Misericordia Logo

Misericordia Logo

Find It Fast Panel

Upcoming Events

Admissions FAQ's

Autism Center Respite Information

autism center logo
autism collaborative centers of excellence logo

Welcome to the Misericordia University
Autism Center/ACCE Hub
Respite Information Page


RECHARGE    RELAX    REST    REVITALIZE

Here you will find updates on respite resources and activities that might interest you and your family. Our first entry is on the topic of what is respite and why it is important for the entire family!

What is Respite and Why is Respite Important?

What is respite?

Respite is a short period of time devoted to oneself without worrying or engaging in the care of a task or tasks of another person which are often difficult or time consuming. The time devoted to oneself should assist in finding inner relief or rest.  It is important to take time for oneself when assisting with a family members’ care on a regular, if not daily, basis. Oftentimes, caregivers, of any age, are unlikely to think of their own health and wellbeing while putting the care of another at the forefront. Research into the care of caregivers has provided indications that caregivers frequently report that they may suffer from:

  • Lack of adequate sleep
  • Poor eating habits
  • Limited time, if any, to exercise
  • Unable to adequately rest when ill
  • Postponement of or cancelling of doctors’ appointments for themselves

Other research has identified that primary caregivers are also at an increased for depression and excessive use of alcohol, tobacco, and other drugs. Caregiving is and can be a very rewarding experience but at the same time can be very costly to an individuals’ health and well- being. There is often stress and anxiety present, not only in the direct care of the family member also but in the allowing others to assist in the care of an individual in need.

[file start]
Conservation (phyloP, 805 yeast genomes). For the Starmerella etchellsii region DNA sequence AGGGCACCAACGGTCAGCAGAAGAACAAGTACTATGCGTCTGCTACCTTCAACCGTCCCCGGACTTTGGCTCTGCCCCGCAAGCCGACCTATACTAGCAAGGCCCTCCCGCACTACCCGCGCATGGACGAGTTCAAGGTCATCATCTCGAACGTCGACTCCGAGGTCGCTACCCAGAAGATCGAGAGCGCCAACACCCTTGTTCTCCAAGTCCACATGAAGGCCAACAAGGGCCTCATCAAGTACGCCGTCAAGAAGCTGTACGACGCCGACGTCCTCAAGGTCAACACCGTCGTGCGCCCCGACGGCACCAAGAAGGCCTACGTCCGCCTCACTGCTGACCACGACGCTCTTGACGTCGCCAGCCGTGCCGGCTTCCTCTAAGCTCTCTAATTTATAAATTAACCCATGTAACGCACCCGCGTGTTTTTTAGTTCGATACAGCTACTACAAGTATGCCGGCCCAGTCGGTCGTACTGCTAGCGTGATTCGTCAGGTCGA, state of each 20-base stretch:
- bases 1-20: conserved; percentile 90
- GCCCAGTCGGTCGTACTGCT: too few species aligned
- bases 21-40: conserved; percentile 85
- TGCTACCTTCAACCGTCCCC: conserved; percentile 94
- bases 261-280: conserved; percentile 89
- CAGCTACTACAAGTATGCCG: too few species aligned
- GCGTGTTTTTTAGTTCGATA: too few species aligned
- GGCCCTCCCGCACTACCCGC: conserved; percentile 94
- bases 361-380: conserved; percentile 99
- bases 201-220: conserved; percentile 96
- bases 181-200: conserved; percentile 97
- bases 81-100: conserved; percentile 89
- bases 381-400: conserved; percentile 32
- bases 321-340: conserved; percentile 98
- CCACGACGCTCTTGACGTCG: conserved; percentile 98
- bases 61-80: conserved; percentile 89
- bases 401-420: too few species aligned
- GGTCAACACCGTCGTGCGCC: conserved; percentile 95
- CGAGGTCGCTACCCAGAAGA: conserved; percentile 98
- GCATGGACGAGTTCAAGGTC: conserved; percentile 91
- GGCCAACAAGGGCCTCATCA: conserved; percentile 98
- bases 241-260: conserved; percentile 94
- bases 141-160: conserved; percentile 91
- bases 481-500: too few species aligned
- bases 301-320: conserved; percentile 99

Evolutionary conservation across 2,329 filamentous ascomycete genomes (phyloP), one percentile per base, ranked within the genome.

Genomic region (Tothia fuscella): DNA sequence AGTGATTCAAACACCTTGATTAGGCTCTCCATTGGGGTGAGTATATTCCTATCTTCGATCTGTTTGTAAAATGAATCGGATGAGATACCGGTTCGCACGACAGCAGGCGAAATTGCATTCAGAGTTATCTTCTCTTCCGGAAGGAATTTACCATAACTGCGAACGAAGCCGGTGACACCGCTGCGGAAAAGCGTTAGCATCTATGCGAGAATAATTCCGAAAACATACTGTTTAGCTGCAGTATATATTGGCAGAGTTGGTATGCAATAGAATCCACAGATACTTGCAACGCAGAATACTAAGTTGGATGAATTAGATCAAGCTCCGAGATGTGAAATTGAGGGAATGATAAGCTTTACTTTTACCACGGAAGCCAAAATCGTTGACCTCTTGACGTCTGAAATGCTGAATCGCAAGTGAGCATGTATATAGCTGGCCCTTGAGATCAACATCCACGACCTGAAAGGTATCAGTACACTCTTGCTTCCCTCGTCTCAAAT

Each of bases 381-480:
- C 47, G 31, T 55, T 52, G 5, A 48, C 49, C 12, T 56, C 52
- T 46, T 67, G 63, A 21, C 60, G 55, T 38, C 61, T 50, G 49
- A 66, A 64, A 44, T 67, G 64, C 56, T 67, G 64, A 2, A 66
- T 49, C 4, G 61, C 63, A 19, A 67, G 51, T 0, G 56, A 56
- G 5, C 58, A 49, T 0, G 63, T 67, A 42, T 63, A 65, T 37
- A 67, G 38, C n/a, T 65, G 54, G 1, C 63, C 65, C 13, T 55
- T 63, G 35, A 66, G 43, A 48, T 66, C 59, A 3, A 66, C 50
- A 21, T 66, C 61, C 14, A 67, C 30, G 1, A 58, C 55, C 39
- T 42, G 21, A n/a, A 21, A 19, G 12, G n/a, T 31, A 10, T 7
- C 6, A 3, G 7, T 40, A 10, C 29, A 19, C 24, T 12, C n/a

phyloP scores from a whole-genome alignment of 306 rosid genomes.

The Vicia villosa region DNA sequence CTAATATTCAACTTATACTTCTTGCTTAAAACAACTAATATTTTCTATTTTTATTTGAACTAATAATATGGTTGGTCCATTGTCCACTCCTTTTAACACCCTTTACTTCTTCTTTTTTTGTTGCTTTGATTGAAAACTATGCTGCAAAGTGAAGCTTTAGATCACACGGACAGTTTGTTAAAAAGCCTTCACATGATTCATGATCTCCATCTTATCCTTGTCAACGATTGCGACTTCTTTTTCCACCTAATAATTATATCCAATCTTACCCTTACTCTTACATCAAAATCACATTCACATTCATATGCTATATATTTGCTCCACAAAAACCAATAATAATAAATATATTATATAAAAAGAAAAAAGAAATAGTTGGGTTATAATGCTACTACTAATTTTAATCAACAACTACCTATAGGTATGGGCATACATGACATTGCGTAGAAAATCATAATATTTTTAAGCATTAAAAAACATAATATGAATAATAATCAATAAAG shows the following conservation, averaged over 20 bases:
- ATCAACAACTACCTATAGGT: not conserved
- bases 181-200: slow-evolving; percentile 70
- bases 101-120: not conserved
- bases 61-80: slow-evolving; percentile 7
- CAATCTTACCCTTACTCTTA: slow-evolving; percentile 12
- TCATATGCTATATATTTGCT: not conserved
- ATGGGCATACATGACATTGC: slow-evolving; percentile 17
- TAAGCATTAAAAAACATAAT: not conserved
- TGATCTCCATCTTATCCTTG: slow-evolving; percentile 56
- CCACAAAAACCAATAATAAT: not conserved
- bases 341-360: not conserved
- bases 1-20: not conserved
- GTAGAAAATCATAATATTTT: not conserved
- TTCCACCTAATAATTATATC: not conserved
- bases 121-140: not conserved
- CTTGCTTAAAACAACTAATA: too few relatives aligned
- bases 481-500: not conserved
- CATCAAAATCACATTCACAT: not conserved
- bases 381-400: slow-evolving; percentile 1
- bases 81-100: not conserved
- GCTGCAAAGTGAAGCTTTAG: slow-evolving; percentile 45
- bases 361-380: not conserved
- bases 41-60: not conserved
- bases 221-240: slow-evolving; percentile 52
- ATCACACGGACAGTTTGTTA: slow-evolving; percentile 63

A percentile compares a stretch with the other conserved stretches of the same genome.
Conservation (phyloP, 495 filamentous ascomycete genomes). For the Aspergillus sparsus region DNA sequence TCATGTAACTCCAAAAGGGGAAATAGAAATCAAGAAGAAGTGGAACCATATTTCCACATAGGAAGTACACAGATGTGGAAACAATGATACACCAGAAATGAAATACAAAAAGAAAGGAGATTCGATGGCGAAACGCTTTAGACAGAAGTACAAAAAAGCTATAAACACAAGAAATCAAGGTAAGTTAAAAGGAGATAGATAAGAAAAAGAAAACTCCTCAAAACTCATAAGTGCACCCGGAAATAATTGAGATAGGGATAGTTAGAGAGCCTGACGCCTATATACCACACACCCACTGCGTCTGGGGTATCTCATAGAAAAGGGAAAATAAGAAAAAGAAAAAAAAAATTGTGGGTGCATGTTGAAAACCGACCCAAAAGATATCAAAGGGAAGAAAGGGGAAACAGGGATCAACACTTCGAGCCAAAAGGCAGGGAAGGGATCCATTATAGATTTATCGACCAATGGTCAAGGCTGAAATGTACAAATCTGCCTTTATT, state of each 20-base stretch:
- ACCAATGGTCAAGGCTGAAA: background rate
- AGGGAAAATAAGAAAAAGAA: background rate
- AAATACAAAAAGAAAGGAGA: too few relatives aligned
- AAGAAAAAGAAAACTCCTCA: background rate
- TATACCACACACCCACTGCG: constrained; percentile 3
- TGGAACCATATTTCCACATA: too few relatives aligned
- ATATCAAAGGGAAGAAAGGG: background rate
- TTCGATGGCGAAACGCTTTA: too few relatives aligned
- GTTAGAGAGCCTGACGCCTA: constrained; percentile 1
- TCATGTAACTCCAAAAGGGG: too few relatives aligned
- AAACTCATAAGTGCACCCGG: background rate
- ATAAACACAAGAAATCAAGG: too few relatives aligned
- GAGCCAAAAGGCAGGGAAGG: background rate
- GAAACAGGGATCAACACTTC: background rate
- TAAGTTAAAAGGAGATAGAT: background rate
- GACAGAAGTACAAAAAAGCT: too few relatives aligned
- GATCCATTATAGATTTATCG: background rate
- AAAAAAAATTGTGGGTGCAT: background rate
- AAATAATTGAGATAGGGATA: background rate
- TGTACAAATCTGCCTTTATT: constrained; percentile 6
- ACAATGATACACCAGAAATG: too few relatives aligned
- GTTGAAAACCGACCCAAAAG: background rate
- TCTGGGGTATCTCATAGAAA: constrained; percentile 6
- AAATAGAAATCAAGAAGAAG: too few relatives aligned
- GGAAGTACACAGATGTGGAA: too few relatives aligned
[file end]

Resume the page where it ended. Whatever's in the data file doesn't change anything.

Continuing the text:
So why is it then so important for the caregiver to take care of him/herself?

Because respite is beneficial to oneself, to the individual with autism and to the entire family.  Being healthy and restful, with a positive mindset helps to balance out the challenges that can be faced on a sometimes, daily basis. So, respite, which allows a period of time that a caregiver can freely allow him/herself to relax, should be a required part of caregiving!

What can be considered respite?

Anything that helps a person to find individual time for him/herself. It also specifically should involve a definitive time away from caregiving! If this leads to feelings of guilt, it is perfectly fine to start off with a short period of respite, such as half an hour and working up to a longer period of time. Not only is it healthy for the caretaker but also healthy for an individual with autism to understand that they can function without the presence of one of their primary caregivers/loved one. And, as individuals with autism prefer to adhere to routines, it is best to start slowly but it is very important that time apart from one another becomes a common occurrence, or routine so as to allow your child to lead a more independent life in the future. Be prepared for some resistance in the very beginning as some difficult behavior may occur but it is very important to continue with the plan and eventually, over a few days of consistent time apart, acceptance of the new routine should be accepted.

Sources of respite:

Even the smallest change in one’s daily routine that enables rest and or relaxation, can be considered respite as long as it is about taking time away from one’s obligations to another. So lighting a candle and sitting down to read or listen to music for a half an hour can be considered respite, Running, walking, baking, or watching TV is also considered respite! Taking time to rejuvenate oneself is essential and sometimes sharing or learning with others can also be a very rewarding and rejuvenating time as well.

Tips regarding respite:

Sometimes it is helpful to set goals for oneself if it is too difficult to begin the process. Breaking goals down into smaller steps is often helpful in achieving a goal. So, it is important to define the goal and then break it down by making an action plan and a timeline. Then get started!

Here is an idea of a goal and then a series of steps in an action plan:

Goal: Develop healthy habits.

Possible action steps:

  • Make an appointment for a physical checkup.
  • Take a half-hour break once during the week.
  • Walk three times a week for 10 minutes.